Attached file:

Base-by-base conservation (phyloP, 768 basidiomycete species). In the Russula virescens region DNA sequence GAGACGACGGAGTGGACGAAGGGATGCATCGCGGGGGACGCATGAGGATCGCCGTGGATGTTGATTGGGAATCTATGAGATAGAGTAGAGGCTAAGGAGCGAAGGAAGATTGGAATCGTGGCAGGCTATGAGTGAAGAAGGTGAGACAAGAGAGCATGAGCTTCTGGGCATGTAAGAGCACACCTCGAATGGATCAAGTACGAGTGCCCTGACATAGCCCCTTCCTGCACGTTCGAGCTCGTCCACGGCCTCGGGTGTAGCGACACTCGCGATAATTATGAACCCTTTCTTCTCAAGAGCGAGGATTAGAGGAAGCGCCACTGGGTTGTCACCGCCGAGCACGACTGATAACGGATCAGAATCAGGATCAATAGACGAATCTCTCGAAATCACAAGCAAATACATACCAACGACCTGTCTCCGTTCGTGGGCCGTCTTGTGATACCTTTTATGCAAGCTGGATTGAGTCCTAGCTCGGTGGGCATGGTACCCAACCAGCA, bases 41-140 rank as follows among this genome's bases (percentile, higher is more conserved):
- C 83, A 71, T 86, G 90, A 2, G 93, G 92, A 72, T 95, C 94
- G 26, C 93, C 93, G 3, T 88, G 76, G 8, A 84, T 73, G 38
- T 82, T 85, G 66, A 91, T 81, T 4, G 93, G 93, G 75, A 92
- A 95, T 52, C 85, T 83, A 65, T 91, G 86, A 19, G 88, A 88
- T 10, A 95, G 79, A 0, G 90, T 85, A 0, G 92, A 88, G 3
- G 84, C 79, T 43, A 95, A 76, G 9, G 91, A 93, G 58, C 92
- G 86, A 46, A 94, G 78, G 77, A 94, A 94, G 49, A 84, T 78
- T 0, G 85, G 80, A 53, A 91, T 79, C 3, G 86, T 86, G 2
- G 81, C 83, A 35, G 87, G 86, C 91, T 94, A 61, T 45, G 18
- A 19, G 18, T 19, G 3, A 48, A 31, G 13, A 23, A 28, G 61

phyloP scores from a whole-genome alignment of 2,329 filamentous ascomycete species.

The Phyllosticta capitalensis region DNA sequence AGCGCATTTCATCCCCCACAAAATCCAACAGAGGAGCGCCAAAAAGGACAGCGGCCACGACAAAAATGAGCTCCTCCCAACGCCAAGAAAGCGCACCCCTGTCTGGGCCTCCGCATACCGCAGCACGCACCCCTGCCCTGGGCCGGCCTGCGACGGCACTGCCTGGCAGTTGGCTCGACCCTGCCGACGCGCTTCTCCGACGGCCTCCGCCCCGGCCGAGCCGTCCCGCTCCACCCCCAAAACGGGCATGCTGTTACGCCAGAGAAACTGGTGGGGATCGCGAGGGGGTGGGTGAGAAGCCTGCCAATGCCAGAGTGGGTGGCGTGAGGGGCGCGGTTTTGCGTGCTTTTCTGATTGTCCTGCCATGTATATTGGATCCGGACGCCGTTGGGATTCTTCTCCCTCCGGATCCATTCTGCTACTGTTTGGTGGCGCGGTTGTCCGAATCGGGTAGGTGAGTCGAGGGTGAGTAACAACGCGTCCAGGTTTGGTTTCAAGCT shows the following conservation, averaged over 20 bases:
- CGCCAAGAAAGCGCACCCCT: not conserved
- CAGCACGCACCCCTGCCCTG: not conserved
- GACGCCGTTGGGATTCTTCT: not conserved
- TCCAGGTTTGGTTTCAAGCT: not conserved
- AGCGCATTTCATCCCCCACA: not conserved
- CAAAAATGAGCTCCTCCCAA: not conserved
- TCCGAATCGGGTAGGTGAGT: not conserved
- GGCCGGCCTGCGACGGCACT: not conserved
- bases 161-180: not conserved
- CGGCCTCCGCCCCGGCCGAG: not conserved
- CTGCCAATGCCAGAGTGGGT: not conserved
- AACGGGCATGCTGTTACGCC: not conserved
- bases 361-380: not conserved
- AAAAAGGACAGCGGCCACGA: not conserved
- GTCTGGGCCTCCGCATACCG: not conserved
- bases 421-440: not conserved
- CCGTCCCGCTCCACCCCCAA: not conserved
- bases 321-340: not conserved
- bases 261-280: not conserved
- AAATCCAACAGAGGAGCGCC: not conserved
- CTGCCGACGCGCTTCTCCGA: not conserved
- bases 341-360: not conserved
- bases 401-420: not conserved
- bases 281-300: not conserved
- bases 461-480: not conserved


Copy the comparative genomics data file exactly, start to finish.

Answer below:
Base-by-base conservation (phyloP, 768 basidiomycete species). In the Russula virescens region DNA sequence GAGACGACGGAGTGGACGAAGGGATGCATCGCGGGGGACGCATGAGGATCGCCGTGGATGTTGATTGGGAATCTATGAGATAGAGTAGAGGCTAAGGAGCGAAGGAAGATTGGAATCGTGGCAGGCTATGAGTGAAGAAGGTGAGACAAGAGAGCATGAGCTTCTGGGCATGTAAGAGCACACCTCGAATGGATCAAGTACGAGTGCCCTGACATAGCCCCTTCCTGCACGTTCGAGCTCGTCCACGGCCTCGGGTGTAGCGACACTCGCGATAATTATGAACCCTTTCTTCTCAAGAGCGAGGATTAGAGGAAGCGCCACTGGGTTGTCACCGCCGAGCACGACTGATAACGGATCAGAATCAGGATCAATAGACGAATCTCTCGAAATCACAAGCAAATACATACCAACGACCTGTCTCCGTTCGTGGGCCGTCTTGTGATACCTTTTATGCAAGCTGGATTGAGTCCTAGCTCGGTGGGCATGGTACCCAACCAGCA, bases 41-140 rank as follows among this genome's bases (percentile, higher is more conserved):
- C 83, A 71, T 86, G 90, A 2, G 93, G 92, A 72, T 95, C 94
- G 26, C 93, C 93, G 3, T 88, G 76, G 8, A 84, T 73, G 38
- T 82, T 85, G 66, A 91, T 81, T 4, G 93, G 93, G 75, A 92
- A 95, T 52, C 85, T 83, A 65, T 91, G 86, A 19, G 88, A 88
- T 10, A 95, G 79, A 0, G 90, T 85, A 0, G 92, A 88, G 3
- G 84, C 79, T 43, A 95, A 76, G 9, G 91, A 93, G 58, C 92
- G 86, A 46, A 94, G 78, G 77, A 94, A 94, G 49, A 84, T 78
- T 0, G 85, G 80, A 53, A 91, T 79, C 3, G 86, T 86, G 2
- G 81, C 83, A 35, G 87, G 86, C 91, T 94, A 61, T 45, G 18
- A 19, G 18, T 19, G 3, A 48, A 31, G 13, A 23, A 28, G 61

phyloP scores from a whole-genome alignment of 2,329 filamentous ascomycete species.

The Phyllosticta capitalensis region DNA sequence AGCGCATTTCATCCCCCACAAAATCCAACAGAGGAGCGCCAAAAAGGACAGCGGCCACGACAAAAATGAGCTCCTCCCAACGCCAAGAAAGCGCACCCCTGTCTGGGCCTCCGCATACCGCAGCACGCACCCCTGCCCTGGGCCGGCCTGCGACGGCACTGCCTGGCAGTTGGCTCGACCCTGCCGACGCGCTTCTCCGACGGCCTCCGCCCCGGCCGAGCCGTCCCGCTCCACCCCCAAAACGGGCATGCTGTTACGCCAGAGAAACTGGTGGGGATCGCGAGGGGGTGGGTGAGAAGCCTGCCAATGCCAGAGTGGGTGGCGTGAGGGGCGCGGTTTTGCGTGCTTTTCTGATTGTCCTGCCATGTATATTGGATCCGGACGCCGTTGGGATTCTTCTCCCTCCGGATCCATTCTGCTACTGTTTGGTGGCGCGGTTGTCCGAATCGGGTAGGTGAGTCGAGGGTGAGTAACAACGCGTCCAGGTTTGGTTTCAAGCT shows the following conservation, averaged over 20 bases:
- CGCCAAGAAAGCGCACCCCT: not conserved
- CAGCACGCACCCCTGCCCTG: not conserved
- GACGCCGTTGGGATTCTTCT: not conserved
- TCCAGGTTTGGTTTCAAGCT: not conserved
- AGCGCATTTCATCCCCCACA: not conserved
- CAAAAATGAGCTCCTCCCAA: not conserved
- TCCGAATCGGGTAGGTGAGT: not conserved
- GGCCGGCCTGCGACGGCACT: not conserved
- bases 161-180: not conserved
- CGGCCTCCGCCCCGGCCGAG: not conserved
- CTGCCAATGCCAGAGTGGGT: not conserved
- AACGGGCATGCTGTTACGCC: not conserved
- bases 361-380: not conserved
- AAAAAGGACAGCGGCCACGA: not conserved
- GTCTGGGCCTCCGCATACCG: not conserved
- bases 421-440: not conserved
- CCGTCCCGCTCCACCCCCAA: not conserved
- bases 321-340: not conserved
- bases 261-280: not conserved
- AAATCCAACAGAGGAGCGCC: not conserved
- CTGCCGACGCGCTTCTCCGA: not conserved
- bases 341-360: not conserved
- bases 401-420: not conserved
- bases 281-300: not conserved
- bases 461-480: not conserved